There were two different kinds of brothels, one for the prisoners and one for soldiers and officers. The prisoners had an incentive program so that they would work hard and behave themselves. One of their rewards was a visit to the camp brothel. This is something that is rarely talked about in Holocaust discussions. The United States Holocaust Memorial Museum in Washington D.C., the outdoor Berlin museum, Topography of Terror, as well as the museum underneath the Memorial to the Murdered Jews of Europe in Berlin, all do not mention that camp prisoners visited camp brothels where women and girls worked. Even if a female prisoner volunteered to work in the brothel despite the fatal risk of pregnancy or of injury and death by multiple
 rapes, this likely was NOT because she wanted to have sex with multiple men a day, but because she thought perhaps she would have a place to sleep and possibly more food. This is another layer of victimhood, where a victim victimizes another in the camps. While the topic of layered victimhood has been widely discussed in regards to arranging food, jobs, and services in the camps, museums and textbooks need to include in their discussions how sex, prostitution, and rape were bartered just as bread or indoor jobs were. Sometimes the SS would visit the camp brothels, and there is also testimony attesting to SS brothels just outside of camps.

In one chapter, you mentioned the various forms of “camouflage” undertaken by the female civilian population under German occupation for the purpose of avoiding rape. Could you tell us more about that?

Camouflage seems to have been a common phenomena. Several people told me about this, and you can read about it in various memoirs or testimonies. In one memoir, a family goes to extraordinary efforts to camouflage the teenage girl as being ill when the Soviet soldiers reentered the Crimean town of Feodosia in December 1941. Ukrainian women I spoke with also told about trying to make themselves look old or contagious. They would limp, cough, and cover or smear dirt or coal on their faces to make them look dirty.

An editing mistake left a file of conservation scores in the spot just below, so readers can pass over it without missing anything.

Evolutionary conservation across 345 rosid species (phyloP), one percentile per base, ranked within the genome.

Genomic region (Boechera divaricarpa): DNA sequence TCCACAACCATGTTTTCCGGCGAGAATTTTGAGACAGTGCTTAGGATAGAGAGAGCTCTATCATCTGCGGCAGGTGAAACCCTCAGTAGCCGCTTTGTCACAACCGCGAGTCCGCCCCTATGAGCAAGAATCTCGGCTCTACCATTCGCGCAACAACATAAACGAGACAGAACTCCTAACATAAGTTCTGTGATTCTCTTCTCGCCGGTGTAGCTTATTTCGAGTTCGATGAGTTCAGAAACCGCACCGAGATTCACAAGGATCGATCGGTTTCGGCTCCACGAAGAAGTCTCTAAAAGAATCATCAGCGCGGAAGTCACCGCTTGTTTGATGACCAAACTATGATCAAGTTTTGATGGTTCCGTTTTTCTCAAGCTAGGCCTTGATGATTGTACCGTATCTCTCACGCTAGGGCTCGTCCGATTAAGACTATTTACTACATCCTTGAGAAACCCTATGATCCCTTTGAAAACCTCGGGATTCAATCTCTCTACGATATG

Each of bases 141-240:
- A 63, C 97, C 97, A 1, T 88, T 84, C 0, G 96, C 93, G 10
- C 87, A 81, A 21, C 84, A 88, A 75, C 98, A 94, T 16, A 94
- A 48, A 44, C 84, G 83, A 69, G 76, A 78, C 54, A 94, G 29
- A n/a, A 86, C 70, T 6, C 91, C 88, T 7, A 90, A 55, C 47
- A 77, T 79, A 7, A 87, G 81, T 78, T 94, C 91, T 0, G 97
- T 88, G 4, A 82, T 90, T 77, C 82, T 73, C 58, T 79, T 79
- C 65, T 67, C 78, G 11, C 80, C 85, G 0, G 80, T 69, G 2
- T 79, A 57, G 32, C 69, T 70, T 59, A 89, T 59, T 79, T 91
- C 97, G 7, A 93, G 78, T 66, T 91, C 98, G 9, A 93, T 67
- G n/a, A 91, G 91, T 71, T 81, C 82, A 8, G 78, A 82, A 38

Did you come across any specific information regarding sex crimes and prostitution during the 1940s in the area of former Yugoslavia?

Yes, the Chief Sanitation Officer in Poland argued that a brothel visit was not a social relationship, but a “material and economic kind,” and therefore such sex with Poles, Greeks, Yugoslavians, and others, was allowed. This infers, as another scholar pointed out, that there is evidence of Yugoslavians in brothels. Additionally, historian Danijel Jelaš found a document for me from 1941 in the Osijek archives that discusses the plans for multiple brothels in Osijek and the sanitation procedures required. I suspect there were others in additional cities in the former Yugoslavia. We need further research to ascertain how many brothels there actually were and what kinds of sexual violence people endured.